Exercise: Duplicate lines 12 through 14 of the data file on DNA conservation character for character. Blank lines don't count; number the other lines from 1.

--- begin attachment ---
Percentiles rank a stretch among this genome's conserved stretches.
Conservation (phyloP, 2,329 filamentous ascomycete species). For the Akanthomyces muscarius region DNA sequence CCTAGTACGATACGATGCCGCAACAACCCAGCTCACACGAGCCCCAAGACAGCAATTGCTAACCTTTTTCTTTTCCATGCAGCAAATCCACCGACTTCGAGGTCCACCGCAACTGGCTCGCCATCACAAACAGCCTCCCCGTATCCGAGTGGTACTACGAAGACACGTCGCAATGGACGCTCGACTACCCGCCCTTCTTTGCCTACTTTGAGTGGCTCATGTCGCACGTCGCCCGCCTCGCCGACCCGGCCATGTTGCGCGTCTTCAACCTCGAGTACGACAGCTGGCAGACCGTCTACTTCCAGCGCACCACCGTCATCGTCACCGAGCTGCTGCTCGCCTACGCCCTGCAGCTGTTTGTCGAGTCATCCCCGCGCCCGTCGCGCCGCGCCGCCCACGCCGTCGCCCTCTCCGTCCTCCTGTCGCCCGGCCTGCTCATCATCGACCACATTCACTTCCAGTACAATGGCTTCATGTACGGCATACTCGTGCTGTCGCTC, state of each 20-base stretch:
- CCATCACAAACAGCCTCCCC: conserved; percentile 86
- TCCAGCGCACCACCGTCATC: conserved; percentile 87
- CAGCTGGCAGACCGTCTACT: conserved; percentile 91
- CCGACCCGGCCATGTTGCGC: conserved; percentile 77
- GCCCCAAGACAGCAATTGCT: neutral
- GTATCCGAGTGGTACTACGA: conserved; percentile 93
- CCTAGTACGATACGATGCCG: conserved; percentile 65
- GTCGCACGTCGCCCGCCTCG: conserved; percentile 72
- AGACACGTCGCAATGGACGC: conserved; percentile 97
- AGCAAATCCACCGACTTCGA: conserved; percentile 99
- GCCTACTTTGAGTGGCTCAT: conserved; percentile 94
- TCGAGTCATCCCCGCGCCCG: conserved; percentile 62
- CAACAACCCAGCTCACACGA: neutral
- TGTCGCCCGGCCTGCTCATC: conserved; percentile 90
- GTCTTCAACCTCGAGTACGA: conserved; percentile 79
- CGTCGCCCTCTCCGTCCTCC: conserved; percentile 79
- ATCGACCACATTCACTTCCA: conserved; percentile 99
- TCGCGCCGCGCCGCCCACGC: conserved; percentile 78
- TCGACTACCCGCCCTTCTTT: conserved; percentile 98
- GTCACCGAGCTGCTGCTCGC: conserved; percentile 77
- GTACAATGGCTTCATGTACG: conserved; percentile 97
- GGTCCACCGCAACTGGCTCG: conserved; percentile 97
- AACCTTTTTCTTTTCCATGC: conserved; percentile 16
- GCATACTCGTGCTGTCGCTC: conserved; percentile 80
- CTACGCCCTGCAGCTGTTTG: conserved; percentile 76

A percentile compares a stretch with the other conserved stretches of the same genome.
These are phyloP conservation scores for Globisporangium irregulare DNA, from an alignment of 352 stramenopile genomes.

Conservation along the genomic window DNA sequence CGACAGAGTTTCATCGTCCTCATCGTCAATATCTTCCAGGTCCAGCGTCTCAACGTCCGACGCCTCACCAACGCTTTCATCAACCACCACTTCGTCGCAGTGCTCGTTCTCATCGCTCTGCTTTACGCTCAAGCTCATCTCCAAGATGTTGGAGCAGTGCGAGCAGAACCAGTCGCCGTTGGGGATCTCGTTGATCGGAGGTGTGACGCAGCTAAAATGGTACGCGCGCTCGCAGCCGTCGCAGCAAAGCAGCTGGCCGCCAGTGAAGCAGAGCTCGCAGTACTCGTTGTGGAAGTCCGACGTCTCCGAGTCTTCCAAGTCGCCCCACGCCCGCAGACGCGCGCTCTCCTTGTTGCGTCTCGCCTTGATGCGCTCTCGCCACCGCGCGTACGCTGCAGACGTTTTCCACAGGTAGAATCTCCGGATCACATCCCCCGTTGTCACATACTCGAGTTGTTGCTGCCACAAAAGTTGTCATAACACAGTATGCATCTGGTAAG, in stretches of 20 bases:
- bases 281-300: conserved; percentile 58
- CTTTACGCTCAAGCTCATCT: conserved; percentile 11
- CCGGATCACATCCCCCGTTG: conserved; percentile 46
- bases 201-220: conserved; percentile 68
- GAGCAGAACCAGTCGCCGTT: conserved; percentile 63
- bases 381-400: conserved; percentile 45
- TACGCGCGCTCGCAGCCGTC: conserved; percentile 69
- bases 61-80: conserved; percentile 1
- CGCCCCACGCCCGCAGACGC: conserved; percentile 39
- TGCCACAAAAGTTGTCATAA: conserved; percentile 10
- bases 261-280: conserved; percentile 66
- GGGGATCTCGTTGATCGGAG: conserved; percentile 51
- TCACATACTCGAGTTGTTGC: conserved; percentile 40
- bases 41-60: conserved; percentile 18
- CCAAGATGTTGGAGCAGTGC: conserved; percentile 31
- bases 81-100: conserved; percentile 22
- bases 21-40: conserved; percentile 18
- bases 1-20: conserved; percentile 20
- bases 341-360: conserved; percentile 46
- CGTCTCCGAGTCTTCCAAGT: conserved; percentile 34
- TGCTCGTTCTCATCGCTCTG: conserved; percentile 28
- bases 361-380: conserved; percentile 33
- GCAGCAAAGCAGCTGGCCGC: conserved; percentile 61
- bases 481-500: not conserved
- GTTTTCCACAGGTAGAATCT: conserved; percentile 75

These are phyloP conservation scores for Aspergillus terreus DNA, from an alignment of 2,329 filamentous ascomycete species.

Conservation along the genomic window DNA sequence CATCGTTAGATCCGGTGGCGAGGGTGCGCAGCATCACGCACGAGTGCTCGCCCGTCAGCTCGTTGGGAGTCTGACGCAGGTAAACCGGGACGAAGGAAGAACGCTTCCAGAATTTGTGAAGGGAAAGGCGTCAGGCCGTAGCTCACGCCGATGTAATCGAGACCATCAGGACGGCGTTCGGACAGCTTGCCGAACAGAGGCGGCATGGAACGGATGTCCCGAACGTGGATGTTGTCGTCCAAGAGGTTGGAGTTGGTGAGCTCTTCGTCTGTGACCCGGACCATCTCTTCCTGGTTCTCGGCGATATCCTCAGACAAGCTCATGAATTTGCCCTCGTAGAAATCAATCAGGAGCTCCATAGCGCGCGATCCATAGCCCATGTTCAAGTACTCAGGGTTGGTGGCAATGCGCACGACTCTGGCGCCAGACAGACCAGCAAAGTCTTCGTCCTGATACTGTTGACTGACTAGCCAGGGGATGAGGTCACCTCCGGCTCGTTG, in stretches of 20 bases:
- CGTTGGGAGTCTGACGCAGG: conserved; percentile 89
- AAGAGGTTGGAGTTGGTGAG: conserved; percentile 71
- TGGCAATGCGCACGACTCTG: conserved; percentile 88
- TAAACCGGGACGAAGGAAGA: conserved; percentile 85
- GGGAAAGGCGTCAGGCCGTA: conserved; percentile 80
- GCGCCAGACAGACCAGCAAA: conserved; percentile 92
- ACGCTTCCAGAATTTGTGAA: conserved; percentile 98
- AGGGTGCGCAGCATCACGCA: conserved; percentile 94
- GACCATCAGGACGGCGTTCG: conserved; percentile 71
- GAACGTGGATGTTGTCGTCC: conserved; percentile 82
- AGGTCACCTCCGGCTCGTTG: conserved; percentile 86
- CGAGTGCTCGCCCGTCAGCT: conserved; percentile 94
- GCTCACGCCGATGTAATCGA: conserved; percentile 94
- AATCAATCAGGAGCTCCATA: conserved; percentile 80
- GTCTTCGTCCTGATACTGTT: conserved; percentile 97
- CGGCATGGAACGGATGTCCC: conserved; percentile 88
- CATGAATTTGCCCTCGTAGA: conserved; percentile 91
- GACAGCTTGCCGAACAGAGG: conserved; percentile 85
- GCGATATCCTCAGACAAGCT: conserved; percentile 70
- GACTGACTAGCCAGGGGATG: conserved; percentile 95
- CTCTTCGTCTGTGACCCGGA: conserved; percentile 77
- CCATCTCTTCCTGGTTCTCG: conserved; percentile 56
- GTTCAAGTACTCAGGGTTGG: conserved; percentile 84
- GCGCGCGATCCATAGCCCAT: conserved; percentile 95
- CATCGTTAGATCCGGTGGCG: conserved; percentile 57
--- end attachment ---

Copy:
- AGCAAATCCACCGACTTCGA: conserved; percentile 99
- GCCTACTTTGAGTGGCTCAT: conserved; percentile 94
- TCGAGTCATCCCCGCGCCCG: conserved; percentile 62